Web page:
For the brief space of perhaps a half dozen years, Shirley Temple,with her songs, curls, dance steps, and tears, alone of dozens of child stars, managed to bring adult America back to their respective childhoods. Shirley had the unique talent to make us remember both the joys and terrors of childhood. In HEIDI, director Allan Dwan totally involves the audience in the most primal of all childhood fears--the loss of a loving parent. Shirley is Heidi, an orphan who is placed in the care of Adolf, the village curmudgeon who has the well-deserved reputation of insisting on his solitude. She is dumped on his doorstep, and stares up at this huge,white bearded giant who is her grandfather. She sees what the villagers do not: a man torn apart by incessant loneliness and hides behind his fears using surliness as a shield. She knows that her childish goodness will eventually pierce his self-imposed armor. They grow close, and you can see his layers of solitude slowly peel away. The joy that Heidi feels, her grandfather feels, and so do you. There is nothing corny nor saccharine about the tears of happiness that well in the eye. By the middle of the film, joy reverts to loss, then to the terror that always results when a comfortable childhood is ripped away by a snarling witch who, in turn, delivers her to an even more frightening harpy. The witch is Heidi's Aunt Dete (Mady Christians), who seeks only to turn a fast buck by selling her to a wealthy family who needs a healthy little girl to be the playmate of a crippled, but decent child Klara (Marcia Mae Jones).Read more ›
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Format: DVD
"Heidi" is a charming film, and one of Shirley Temple's best star vehicles. It was originally released in 1937, near the end of Temple's long reign as the Number One box office attraction in America. In addition to a captivating performance by Miss Temple in the title role, it features excellent supporting turns from Jean Hersholt as the Grandfather, and the wonderful character actress Mary Nash as Temple's vitriolic adult nemesis (she also did a masterful job of menacing poor Shirley in the 1939 version of "The Little Princess"). Give the movie ****1/2 for its endearing sentimentality and lush production.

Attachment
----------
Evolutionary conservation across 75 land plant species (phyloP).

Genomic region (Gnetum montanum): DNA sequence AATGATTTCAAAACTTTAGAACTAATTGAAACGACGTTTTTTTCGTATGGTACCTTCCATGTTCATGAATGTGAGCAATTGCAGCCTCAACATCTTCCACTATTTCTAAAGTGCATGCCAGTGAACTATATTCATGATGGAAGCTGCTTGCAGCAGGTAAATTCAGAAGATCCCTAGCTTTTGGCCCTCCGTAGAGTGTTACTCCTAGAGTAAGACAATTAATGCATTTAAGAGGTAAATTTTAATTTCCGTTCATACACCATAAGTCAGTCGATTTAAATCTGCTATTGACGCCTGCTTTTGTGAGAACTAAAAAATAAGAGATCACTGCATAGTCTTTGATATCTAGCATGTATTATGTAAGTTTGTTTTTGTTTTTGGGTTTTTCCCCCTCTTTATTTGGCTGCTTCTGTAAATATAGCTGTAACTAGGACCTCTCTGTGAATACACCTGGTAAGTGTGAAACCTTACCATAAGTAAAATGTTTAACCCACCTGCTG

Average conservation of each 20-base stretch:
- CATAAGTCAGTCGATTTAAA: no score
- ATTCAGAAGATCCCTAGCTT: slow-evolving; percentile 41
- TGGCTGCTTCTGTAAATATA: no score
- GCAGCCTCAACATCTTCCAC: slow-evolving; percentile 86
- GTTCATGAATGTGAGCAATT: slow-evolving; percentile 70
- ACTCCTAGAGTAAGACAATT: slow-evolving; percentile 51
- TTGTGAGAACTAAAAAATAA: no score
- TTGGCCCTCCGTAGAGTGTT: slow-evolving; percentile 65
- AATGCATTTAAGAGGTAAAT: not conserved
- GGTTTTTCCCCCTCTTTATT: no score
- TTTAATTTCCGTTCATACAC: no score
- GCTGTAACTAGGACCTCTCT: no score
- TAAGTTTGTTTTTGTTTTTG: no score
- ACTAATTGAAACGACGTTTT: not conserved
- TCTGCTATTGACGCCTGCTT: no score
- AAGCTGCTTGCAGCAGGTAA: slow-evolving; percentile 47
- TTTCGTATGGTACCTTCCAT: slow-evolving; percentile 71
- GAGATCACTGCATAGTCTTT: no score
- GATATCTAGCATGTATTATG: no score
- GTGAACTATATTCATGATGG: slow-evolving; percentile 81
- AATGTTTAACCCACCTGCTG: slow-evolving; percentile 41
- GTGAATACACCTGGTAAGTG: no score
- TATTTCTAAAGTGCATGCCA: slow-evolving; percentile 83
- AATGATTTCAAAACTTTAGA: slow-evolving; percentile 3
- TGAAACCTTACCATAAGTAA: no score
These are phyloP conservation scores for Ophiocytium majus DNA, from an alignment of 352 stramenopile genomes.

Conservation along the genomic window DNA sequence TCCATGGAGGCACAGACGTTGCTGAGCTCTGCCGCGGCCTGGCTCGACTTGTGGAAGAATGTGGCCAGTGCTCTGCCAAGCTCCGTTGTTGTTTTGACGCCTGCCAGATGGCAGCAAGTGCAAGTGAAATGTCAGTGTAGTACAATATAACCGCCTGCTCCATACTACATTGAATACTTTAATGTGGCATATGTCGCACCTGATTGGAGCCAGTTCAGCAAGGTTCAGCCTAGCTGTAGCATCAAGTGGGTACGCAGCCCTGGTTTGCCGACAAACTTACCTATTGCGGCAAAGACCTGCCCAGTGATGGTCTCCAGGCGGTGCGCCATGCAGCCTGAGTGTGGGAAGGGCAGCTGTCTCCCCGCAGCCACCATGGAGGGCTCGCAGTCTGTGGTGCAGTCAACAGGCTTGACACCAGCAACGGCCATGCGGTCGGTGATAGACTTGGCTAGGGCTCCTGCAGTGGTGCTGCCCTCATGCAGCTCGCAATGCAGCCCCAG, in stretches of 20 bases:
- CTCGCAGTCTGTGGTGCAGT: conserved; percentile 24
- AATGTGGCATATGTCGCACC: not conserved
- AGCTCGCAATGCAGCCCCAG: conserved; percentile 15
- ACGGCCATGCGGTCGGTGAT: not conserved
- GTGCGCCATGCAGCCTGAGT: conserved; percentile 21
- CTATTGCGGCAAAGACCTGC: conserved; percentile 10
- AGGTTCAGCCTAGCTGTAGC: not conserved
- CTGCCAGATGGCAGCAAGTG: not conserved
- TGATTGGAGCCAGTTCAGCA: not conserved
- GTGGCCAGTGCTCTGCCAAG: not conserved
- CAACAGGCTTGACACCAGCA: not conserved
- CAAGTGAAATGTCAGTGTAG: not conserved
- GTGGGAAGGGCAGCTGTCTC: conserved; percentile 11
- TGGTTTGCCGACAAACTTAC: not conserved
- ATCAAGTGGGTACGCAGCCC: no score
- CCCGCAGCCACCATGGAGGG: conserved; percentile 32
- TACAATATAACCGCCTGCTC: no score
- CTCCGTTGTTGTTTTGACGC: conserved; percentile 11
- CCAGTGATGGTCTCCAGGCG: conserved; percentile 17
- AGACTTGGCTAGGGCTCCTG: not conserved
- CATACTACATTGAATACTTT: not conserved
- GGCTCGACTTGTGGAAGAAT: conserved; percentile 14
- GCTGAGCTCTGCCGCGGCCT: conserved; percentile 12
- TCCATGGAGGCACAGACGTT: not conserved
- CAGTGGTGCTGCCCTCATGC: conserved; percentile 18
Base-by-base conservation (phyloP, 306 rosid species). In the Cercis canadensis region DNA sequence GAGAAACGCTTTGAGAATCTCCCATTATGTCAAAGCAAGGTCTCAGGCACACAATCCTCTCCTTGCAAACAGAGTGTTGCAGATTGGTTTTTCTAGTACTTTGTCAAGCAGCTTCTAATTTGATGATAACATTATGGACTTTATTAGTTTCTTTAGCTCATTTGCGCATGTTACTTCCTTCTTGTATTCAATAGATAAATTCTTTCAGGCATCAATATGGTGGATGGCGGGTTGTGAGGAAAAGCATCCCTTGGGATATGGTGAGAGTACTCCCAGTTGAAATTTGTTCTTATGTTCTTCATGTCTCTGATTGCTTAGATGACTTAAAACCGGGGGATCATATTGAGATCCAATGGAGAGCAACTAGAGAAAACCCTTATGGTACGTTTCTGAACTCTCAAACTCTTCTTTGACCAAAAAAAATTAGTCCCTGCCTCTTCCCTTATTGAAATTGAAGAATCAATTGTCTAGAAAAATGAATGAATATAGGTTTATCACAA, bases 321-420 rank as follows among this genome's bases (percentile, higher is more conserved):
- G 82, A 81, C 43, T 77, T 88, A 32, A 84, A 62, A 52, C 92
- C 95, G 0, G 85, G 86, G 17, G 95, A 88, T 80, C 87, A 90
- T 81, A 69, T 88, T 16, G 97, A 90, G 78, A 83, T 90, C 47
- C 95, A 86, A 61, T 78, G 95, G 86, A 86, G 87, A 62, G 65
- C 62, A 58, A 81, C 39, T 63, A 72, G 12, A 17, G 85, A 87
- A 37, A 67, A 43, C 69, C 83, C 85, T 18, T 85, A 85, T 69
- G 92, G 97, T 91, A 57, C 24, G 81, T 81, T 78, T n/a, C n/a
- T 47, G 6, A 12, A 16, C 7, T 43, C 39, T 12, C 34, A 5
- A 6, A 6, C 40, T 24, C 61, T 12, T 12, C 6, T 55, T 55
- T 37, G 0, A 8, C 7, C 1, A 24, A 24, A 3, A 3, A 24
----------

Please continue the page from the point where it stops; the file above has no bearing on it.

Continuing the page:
But rate the DVD an utter BOMB, and a dud at that. Fox Home Video offers two versions of the film on this disc, neither one of which is an acceptable transfer of this fondly-remembered and eagerly-anticipated release. One is the wretched "colorized" version that was released during that dreadful time in film history when modern businessmen dared to tamper with the classic artistry of bona fide filmmakers from the Golden Era (an experiment which critics and consumers alike rejected ... how many black and white classics are being colorized today?). The other version offered on the DVD is a substandard transfer of a very poor black and white print that is an insult to consumers. It doesn't do the original film justice, and more importantly, it's NOT the best print currently available. I predict that in a couple of years, Fox will offer a "newly restored" edition, and make the public buy this title once again to get an improved copy that should be available NOW. (Can you say, "Disney's 'Little Mermaid'"?)
I recommend you wait, and hold on to your money. Do not encourage studios by purchasing whatever inferior product they toss into the marketplace. This DVD is an insult to both Miss Temple whose box office popularity saved 20th Century-Fox from ruin during the depths of the Depression, and to the public who wishes to enjoy her unique talents on DVD.